Tag Archives: mystery/thriller

‘Let Me Lie’ by Clare Mackintosh

The police say it was suicide.

Anna says it was murder.
They’re both wrong.

This is my third domestic thriller by Clare Macintosh and I finally figured out why I like her stories so much–she really makes me care about the characters and that can be rare in a plot driven novel. There are plenty of twists and turns in her books, and a final gasp at the end, but each story is unique–nothing formulaic here. Incidentally, this clever author’s titles always have double meanings.

Losing one parent to suicide is hard enough, but imagine losing the second parent only six months later, ending their life in exactly the same manor–jumping from one of the cliffs at Beachy Head, near Eastbourne, UK. Anna is struggling to come to terms with her parents’ deaths, unable to comprehend why they chose to end their lives. She has just given birth to a beautiful baby girl named Ella, and is living with her partner Mark in her parental home. With a brand new baby she realizes the strength of a mother-child bond, and is missing her mother more than ever. Why would her mother put her through terrible grief again after losing her father so recently? There’s something that doesn’t sit right with Anna about the whole situation. But is it better to investigate, or just let it lie…

Beachy Head is one of my favourite scenic places in the world, and I have stayed in Eastbourne more than once, so the setting of this mystery really appealed to me. Of course the breathtaking height and views of the sea from these abrupt cliffs also hold tragic opportunity, which is sobering and renders the beauty bittersweet. My favourite of Mackintosh’s novels so far is still I Let You Go, but this and her other one called I See You, are all great choices if you are in the mood for an engrossing page turner.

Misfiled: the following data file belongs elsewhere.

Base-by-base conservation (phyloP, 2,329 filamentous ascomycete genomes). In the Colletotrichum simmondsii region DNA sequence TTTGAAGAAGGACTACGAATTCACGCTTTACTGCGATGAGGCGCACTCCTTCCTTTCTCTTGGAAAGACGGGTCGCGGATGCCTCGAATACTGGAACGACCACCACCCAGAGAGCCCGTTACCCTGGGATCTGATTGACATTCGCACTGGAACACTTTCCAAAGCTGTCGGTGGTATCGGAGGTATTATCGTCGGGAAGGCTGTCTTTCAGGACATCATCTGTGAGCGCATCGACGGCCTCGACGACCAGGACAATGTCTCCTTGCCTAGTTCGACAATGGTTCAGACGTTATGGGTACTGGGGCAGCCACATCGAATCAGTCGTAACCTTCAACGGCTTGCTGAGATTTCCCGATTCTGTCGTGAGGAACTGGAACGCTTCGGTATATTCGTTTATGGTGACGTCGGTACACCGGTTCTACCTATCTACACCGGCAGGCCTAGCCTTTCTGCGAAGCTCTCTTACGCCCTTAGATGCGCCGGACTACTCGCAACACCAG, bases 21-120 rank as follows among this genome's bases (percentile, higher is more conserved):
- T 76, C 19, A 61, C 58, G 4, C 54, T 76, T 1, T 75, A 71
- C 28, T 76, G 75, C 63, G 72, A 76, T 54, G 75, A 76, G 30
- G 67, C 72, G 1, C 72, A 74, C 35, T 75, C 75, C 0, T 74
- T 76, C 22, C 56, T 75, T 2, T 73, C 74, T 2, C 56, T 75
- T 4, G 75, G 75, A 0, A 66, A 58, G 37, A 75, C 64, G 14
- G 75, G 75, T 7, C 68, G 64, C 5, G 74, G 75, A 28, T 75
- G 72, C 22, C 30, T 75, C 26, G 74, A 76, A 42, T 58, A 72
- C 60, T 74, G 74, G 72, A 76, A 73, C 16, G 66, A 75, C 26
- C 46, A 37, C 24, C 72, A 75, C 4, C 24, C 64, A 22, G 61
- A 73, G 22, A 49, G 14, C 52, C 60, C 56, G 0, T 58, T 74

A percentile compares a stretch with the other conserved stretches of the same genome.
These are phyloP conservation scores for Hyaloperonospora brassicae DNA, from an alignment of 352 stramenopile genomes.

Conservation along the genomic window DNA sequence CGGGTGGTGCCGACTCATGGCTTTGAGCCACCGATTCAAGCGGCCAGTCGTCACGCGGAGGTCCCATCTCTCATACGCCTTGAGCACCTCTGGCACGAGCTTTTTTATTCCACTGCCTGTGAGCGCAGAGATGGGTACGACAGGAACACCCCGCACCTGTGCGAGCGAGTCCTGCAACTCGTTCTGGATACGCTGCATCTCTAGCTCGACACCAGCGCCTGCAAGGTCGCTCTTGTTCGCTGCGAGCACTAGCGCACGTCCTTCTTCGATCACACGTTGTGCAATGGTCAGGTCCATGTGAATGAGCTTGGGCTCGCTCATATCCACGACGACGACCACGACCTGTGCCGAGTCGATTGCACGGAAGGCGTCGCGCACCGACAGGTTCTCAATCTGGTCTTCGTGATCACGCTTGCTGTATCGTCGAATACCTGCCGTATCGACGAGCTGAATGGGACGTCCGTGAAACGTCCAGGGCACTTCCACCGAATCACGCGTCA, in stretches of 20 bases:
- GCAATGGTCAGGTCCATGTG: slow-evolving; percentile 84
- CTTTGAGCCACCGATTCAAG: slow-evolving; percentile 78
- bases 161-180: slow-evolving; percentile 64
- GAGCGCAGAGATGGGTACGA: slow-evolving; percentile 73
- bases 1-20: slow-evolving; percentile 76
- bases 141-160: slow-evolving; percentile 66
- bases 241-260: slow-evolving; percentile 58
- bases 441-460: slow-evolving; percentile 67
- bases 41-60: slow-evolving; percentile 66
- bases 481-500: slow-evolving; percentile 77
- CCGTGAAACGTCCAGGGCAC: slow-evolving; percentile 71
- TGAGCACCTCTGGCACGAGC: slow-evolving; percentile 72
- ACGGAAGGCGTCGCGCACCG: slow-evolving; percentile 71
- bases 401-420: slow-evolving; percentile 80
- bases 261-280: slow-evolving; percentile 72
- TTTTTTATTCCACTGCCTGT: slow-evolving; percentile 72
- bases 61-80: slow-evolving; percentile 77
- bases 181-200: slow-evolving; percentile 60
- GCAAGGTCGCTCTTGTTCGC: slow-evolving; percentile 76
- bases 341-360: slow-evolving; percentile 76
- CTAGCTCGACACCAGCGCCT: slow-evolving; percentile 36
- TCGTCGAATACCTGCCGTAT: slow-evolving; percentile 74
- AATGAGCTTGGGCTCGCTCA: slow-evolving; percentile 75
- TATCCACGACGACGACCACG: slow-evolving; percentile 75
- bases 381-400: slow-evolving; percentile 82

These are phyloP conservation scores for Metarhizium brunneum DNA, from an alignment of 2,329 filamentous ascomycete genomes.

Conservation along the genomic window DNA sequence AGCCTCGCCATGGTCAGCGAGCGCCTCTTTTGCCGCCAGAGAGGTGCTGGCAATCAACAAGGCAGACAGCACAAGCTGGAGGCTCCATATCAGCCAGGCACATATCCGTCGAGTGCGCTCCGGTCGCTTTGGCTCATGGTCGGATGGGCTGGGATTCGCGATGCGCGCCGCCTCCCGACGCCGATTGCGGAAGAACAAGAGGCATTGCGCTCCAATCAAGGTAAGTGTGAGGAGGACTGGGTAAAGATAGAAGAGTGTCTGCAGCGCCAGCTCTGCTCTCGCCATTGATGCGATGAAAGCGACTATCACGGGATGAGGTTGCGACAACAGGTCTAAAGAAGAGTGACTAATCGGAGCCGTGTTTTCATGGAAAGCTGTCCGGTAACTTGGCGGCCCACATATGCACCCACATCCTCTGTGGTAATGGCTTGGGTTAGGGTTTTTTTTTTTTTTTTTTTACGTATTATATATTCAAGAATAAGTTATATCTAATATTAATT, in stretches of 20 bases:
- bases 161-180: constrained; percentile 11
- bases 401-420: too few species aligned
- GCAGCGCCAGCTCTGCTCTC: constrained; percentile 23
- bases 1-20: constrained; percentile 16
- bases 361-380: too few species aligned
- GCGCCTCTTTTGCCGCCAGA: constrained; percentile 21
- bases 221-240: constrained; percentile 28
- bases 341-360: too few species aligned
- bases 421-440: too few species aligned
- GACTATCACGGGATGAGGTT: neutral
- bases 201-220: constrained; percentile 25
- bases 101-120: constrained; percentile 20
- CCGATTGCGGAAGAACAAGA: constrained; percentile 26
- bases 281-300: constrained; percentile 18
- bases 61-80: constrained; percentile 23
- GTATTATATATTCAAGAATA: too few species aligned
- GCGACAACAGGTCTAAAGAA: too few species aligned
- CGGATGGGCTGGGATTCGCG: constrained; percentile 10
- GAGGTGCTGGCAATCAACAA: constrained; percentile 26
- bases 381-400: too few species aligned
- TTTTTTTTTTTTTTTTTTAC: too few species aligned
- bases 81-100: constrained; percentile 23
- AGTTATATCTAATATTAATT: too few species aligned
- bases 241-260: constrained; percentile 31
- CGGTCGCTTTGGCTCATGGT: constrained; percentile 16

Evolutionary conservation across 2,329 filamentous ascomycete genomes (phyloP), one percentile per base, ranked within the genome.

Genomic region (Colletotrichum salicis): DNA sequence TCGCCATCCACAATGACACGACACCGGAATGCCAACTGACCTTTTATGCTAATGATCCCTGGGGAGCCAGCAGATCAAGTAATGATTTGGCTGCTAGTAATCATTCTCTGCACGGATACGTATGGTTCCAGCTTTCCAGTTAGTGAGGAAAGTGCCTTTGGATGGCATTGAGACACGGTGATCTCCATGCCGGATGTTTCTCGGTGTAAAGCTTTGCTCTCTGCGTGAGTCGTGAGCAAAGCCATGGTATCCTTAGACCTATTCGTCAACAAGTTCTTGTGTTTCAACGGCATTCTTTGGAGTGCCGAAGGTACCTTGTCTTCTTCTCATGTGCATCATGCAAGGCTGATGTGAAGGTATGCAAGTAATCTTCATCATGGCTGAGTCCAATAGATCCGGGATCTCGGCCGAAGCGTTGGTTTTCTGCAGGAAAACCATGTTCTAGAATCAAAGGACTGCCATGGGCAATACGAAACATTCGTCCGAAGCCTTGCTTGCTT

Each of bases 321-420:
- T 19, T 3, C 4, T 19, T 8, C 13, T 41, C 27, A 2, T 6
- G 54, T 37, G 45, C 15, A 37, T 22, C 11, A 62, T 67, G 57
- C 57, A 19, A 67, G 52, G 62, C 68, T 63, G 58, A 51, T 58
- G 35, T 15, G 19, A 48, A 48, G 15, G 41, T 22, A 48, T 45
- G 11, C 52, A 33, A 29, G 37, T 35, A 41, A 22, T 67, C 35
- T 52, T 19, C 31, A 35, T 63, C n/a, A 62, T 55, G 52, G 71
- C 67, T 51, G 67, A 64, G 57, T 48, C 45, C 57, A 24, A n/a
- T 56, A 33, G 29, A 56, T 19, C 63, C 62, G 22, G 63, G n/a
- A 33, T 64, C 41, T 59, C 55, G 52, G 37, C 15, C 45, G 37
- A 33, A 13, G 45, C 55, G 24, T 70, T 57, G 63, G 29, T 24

‘Elizabeth is Missing’ by Emma Healey

Elizabeth is MissingstarstarstarstarstarGobbled up this stunning debut novel in no time…I just couldn’t put it down! How can a mystery be solved by someone who can’t remember the clues?

Might as well quote from the flyleaf, because it sets the story up best. “Maud is forgetful. She makes a cup of tea and doesn’t remember to drink it. She goes to the shops and forgets why she went. Back home she finds the place horribly unrecognizable–just like she sometimes thinks her daughter Helen is a total stranger. But there’s one thing Maud is sure of: her best friend Elizabeth is missing. The note in her pocket tells her so. And no matter who tells her to stop going on about it, to leave it alone, to shut up, Maud will get to the bottom of it. Because somewhere in Maud’s damaged mind lies the answer to an unveiled seventy year-year old mystery. One everyone has forgotten about. Everyone except Maud…”

This is a fantastic read, brilliantly executed, highly affecting, and thoroughly entertaining. It is a darkly comedic mystery/thriller but offers also a poignant insight into the life of someone with dementia. Because the narrator has dementia herself  (like in Still Alice by Lisa Genoa) the reader gains empathy for this frustrating illness–both for the person who suffers from it and for the carer. The voice of Maud herself is totally unforgettable.